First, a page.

Keep a copy of any letters you send. By law the credit reference agency or credit bureau must tell you within 28 days of your letter if it has:
removed the entry from your file
amended the entry; or
taken no action
If the entry is amended, the agency will send you a copy of the amended entry.
The credit bureaus in the UK are Transunion, Equifax, Experian and Crediva.
Cooling off period
If you sign a credit agreement off-premises, over the phone or via the internet then you will have a 14-day cooling-off period where you can terminate the credit agreement at no cost to you. This is known as the cooling-off period.
Your Cancellation rights should be included in the credit agreement you have signed and a copy of the credit agreement must be sent by post within 7 days of you signing the agreement.
You will then have five clear days (not counting the date of receipt) in which to cancel.
When you cancel a credit agreement within the cooling-off period, it is as if the credit agreement never took place. This means any money which you have paid the credit company must be returned to you and you must return any goods which you have received.
Your withdrawal rights
Aside from the cooling-off period which happens when you received your long-distance credit agreement you are also able to cancel your credit agreement have changed your mind or for any reason, you see fit within 14 days of signing the credit agreement.
You will have to repay the amount of credit you borrowed as well as any interest which you may have accrued since you borrowed the credit.
In some cases, you may not be able to cancel the credit agreement. E.g if the credit is for land or if the total amount of credit exceeds £60,260.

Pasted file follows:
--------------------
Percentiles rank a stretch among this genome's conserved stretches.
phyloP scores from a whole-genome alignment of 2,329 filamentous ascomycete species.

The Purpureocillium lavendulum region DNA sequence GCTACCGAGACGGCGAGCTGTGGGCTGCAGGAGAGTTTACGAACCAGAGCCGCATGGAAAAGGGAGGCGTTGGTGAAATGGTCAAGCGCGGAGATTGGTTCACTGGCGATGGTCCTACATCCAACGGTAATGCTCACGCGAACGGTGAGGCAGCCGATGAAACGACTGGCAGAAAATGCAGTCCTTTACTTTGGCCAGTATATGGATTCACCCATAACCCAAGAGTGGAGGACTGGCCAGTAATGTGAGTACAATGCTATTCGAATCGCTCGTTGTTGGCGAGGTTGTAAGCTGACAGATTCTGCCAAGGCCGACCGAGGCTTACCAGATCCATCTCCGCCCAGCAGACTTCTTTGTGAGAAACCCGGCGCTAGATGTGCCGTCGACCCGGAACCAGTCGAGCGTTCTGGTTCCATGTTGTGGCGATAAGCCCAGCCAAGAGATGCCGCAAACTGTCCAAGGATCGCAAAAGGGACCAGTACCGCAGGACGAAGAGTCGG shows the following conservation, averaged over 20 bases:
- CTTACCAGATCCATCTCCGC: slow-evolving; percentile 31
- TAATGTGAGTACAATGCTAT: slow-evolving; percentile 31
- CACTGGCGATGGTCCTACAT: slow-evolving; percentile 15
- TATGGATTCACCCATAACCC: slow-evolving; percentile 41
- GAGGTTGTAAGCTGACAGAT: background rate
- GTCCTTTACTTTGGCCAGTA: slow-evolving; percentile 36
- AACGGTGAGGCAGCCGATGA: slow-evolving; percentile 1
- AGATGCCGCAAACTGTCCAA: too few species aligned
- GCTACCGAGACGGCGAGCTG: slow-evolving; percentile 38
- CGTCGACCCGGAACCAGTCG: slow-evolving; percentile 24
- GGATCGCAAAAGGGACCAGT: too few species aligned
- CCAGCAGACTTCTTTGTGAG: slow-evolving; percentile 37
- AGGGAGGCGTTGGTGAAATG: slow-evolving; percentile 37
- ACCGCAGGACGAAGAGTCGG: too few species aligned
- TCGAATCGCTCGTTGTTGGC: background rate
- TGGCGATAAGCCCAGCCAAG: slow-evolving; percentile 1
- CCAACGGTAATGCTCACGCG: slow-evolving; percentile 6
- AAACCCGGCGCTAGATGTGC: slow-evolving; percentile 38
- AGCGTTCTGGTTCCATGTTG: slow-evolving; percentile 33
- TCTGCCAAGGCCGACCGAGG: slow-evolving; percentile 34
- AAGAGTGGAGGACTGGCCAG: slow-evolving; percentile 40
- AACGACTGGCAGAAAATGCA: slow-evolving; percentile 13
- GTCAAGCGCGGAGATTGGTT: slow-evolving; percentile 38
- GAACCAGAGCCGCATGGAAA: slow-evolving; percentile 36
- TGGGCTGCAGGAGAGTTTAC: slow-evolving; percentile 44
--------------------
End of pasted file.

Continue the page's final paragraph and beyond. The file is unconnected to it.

Your 14-day cooling-off period will kick in from the day you sign the agreement or when you receive the credit agreement, whichever is later.
For your credit card the 14-day cooling-off period starts from when you receive notification of your credit limit.
Whilst the credit agreement can be cancelled, the contract for the item or service itself won’t be affected so if you used credit to finance the purchase of a car, you would need to find some other way to pay for it unless you have some other right to cancel that contract.
Interest on early repayment
If you want to settle your credit earlier than the term you initially agreed then you can do this. If you do this you won’t have to pay the full amount of interest which is mentioned in your credit agreement. The total amount of interest that would have been payable is reduced by a statutory ‘rebate’.
If you intend to pay off your credit early then you should contact the credit provider and ask them for a settlement figure. The credit provider must then provide you with a settlement statement within seven days of you requesting one.
The relevant regulations here are the Consumer Credit (Early Settlement) Regulations 2004 and the Consumer Credit (Settlement Information) Regulations 1983.
These set out the method of calculation of the rebate and the form and content of settlement statements respectively.
In this brief guide, we discussed the consumer credit act. If you have any questions or comments please let us know.
If you need financial advice and you live in the UK then you could contact the Money Advice service over the phone or via chat for impartial advice.
You can also contact the debt charity “Step Change” if you are in debt and need help.